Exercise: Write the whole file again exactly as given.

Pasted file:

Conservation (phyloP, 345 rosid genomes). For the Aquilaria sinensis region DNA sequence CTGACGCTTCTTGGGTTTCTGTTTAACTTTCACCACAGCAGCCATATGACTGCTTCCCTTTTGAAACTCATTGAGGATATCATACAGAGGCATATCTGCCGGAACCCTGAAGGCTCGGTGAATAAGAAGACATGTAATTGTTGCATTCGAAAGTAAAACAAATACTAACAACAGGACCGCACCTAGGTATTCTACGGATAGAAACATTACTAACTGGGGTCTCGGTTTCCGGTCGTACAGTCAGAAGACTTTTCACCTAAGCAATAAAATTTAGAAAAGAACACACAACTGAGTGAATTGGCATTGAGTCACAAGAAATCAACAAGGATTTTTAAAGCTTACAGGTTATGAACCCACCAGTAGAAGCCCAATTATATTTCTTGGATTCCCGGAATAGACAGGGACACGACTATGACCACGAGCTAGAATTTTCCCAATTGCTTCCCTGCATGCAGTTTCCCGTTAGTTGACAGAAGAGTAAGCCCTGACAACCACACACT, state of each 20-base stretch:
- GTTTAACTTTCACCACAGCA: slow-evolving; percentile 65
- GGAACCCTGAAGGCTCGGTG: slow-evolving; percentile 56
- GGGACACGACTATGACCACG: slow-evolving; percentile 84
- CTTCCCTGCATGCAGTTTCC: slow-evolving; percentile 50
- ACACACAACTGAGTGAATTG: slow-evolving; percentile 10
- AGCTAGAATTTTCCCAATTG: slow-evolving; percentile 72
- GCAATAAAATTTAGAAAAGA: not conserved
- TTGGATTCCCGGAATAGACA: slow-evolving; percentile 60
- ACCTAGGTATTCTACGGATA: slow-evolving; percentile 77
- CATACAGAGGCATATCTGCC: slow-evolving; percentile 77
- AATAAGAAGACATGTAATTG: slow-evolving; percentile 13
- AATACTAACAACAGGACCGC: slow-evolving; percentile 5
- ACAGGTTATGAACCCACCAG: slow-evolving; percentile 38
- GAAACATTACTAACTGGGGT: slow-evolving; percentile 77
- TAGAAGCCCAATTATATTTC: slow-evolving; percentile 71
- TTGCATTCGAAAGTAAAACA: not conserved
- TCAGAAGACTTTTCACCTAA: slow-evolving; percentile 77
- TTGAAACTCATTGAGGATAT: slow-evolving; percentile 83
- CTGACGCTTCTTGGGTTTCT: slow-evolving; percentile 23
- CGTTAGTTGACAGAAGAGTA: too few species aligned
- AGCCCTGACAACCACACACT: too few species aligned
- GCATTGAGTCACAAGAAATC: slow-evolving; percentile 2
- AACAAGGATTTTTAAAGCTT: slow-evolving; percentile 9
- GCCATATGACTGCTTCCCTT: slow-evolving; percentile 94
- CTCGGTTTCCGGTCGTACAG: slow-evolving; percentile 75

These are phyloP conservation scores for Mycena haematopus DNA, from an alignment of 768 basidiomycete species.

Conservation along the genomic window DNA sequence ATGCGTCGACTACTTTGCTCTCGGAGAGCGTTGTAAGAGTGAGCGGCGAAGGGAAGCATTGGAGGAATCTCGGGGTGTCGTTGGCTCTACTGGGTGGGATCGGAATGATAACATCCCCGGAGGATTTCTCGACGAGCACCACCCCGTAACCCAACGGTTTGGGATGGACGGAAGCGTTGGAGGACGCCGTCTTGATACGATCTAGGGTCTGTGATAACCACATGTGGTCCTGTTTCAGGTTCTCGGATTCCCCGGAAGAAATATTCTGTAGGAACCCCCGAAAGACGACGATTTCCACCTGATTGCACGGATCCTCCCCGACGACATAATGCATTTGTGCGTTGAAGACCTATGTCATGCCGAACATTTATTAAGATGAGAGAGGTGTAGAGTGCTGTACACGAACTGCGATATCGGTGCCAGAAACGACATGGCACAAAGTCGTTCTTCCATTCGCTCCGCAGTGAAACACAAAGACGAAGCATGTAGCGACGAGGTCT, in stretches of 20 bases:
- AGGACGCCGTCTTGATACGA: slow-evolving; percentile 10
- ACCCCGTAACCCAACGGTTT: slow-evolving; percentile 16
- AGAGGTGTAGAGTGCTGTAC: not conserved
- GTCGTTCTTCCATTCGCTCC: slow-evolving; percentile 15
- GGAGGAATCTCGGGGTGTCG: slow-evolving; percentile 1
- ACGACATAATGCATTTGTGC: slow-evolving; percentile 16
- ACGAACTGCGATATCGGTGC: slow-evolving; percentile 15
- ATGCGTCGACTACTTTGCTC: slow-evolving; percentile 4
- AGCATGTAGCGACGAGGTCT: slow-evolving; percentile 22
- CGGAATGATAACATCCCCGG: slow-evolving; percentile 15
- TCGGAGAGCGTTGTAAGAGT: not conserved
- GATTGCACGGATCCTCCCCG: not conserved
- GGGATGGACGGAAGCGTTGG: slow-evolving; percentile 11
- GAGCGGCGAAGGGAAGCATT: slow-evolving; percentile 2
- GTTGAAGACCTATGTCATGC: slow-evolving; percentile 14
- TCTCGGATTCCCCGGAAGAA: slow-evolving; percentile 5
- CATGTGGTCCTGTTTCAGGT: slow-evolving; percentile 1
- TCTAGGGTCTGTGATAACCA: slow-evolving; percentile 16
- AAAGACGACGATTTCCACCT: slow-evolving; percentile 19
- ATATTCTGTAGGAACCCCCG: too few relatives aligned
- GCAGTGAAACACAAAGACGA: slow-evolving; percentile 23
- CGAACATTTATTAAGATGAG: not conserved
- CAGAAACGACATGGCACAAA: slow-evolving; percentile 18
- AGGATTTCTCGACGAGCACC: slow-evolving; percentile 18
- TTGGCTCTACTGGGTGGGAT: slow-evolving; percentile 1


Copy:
Conservation (phyloP, 345 rosid genomes). For the Aquilaria sinensis region DNA sequence CTGACGCTTCTTGGGTTTCTGTTTAACTTTCACCACAGCAGCCATATGACTGCTTCCCTTTTGAAACTCATTGAGGATATCATACAGAGGCATATCTGCCGGAACCCTGAAGGCTCGGTGAATAAGAAGACATGTAATTGTTGCATTCGAAAGTAAAACAAATACTAACAACAGGACCGCACCTAGGTATTCTACGGATAGAAACATTACTAACTGGGGTCTCGGTTTCCGGTCGTACAGTCAGAAGACTTTTCACCTAAGCAATAAAATTTAGAAAAGAACACACAACTGAGTGAATTGGCATTGAGTCACAAGAAATCAACAAGGATTTTTAAAGCTTACAGGTTATGAACCCACCAGTAGAAGCCCAATTATATTTCTTGGATTCCCGGAATAGACAGGGACACGACTATGACCACGAGCTAGAATTTTCCCAATTGCTTCCCTGCATGCAGTTTCCCGTTAGTTGACAGAAGAGTAAGCCCTGACAACCACACACT, state of each 20-base stretch:
- GTTTAACTTTCACCACAGCA: slow-evolving; percentile 65
- GGAACCCTGAAGGCTCGGTG: slow-evolving; percentile 56
- GGGACACGACTATGACCACG: slow-evolving; percentile 84
- CTTCCCTGCATGCAGTTTCC: slow-evolving; percentile 50
- ACACACAACTGAGTGAATTG: slow-evolving; percentile 10
- AGCTAGAATTTTCCCAATTG: slow-evolving; percentile 72
- GCAATAAAATTTAGAAAAGA: not conserved
- TTGGATTCCCGGAATAGACA: slow-evolving; percentile 60
- ACCTAGGTATTCTACGGATA: slow-evolving; percentile 77
- CATACAGAGGCATATCTGCC: slow-evolving; percentile 77
- AATAAGAAGACATGTAATTG: slow-evolving; percentile 13
- AATACTAACAACAGGACCGC: slow-evolving; percentile 5
- ACAGGTTATGAACCCACCAG: slow-evolving; percentile 38
- GAAACATTACTAACTGGGGT: slow-evolving; percentile 77
- TAGAAGCCCAATTATATTTC: slow-evolving; percentile 71
- TTGCATTCGAAAGTAAAACA: not conserved
- TCAGAAGACTTTTCACCTAA: slow-evolving; percentile 77
- TTGAAACTCATTGAGGATAT: slow-evolving; percentile 83
- CTGACGCTTCTTGGGTTTCT: slow-evolving; percentile 23
- CGTTAGTTGACAGAAGAGTA: too few species aligned
- AGCCCTGACAACCACACACT: too few species aligned
- GCATTGAGTCACAAGAAATC: slow-evolving; percentile 2
- AACAAGGATTTTTAAAGCTT: slow-evolving; percentile 9
- GCCATATGACTGCTTCCCTT: slow-evolving; percentile 94
- CTCGGTTTCCGGTCGTACAG: slow-evolving; percentile 75

These are phyloP conservation scores for Mycena haematopus DNA, from an alignment of 768 basidiomycete species.

Conservation along the genomic window DNA sequence ATGCGTCGACTACTTTGCTCTCGGAGAGCGTTGTAAGAGTGAGCGGCGAAGGGAAGCATTGGAGGAATCTCGGGGTGTCGTTGGCTCTACTGGGTGGGATCGGAATGATAACATCCCCGGAGGATTTCTCGACGAGCACCACCCCGTAACCCAACGGTTTGGGATGGACGGAAGCGTTGGAGGACGCCGTCTTGATACGATCTAGGGTCTGTGATAACCACATGTGGTCCTGTTTCAGGTTCTCGGATTCCCCGGAAGAAATATTCTGTAGGAACCCCCGAAAGACGACGATTTCCACCTGATTGCACGGATCCTCCCCGACGACATAATGCATTTGTGCGTTGAAGACCTATGTCATGCCGAACATTTATTAAGATGAGAGAGGTGTAGAGTGCTGTACACGAACTGCGATATCGGTGCCAGAAACGACATGGCACAAAGTCGTTCTTCCATTCGCTCCGCAGTGAAACACAAAGACGAAGCATGTAGCGACGAGGTCT, in stretches of 20 bases:
- AGGACGCCGTCTTGATACGA: slow-evolving; percentile 10
- ACCCCGTAACCCAACGGTTT: slow-evolving; percentile 16
- AGAGGTGTAGAGTGCTGTAC: not conserved
- GTCGTTCTTCCATTCGCTCC: slow-evolving; percentile 15
- GGAGGAATCTCGGGGTGTCG: slow-evolving; percentile 1
- ACGACATAATGCATTTGTGC: slow-evolving; percentile 16
- ACGAACTGCGATATCGGTGC: slow-evolving; percentile 15
- ATGCGTCGACTACTTTGCTC: slow-evolving; percentile 4
- AGCATGTAGCGACGAGGTCT: slow-evolving; percentile 22
- CGGAATGATAACATCCCCGG: slow-evolving; percentile 15
- TCGGAGAGCGTTGTAAGAGT: not conserved
- GATTGCACGGATCCTCCCCG: not conserved
- GGGATGGACGGAAGCGTTGG: slow-evolving; percentile 11
- GAGCGGCGAAGGGAAGCATT: slow-evolving; percentile 2
- GTTGAAGACCTATGTCATGC: slow-evolving; percentile 14
- TCTCGGATTCCCCGGAAGAA: slow-evolving; percentile 5
- CATGTGGTCCTGTTTCAGGT: slow-evolving; percentile 1
- TCTAGGGTCTGTGATAACCA: slow-evolving; percentile 16
- AAAGACGACGATTTCCACCT: slow-evolving; percentile 19
- ATATTCTGTAGGAACCCCCG: too few relatives aligned
- GCAGTGAAACACAAAGACGA: slow-evolving; percentile 23
- CGAACATTTATTAAGATGAG: not conserved
- CAGAAACGACATGGCACAAA: slow-evolving; percentile 18
- AGGATTTCTCGACGAGCACC: slow-evolving; percentile 18
- TTGGCTCTACTGGGTGGGAT: slow-evolving; percentile 1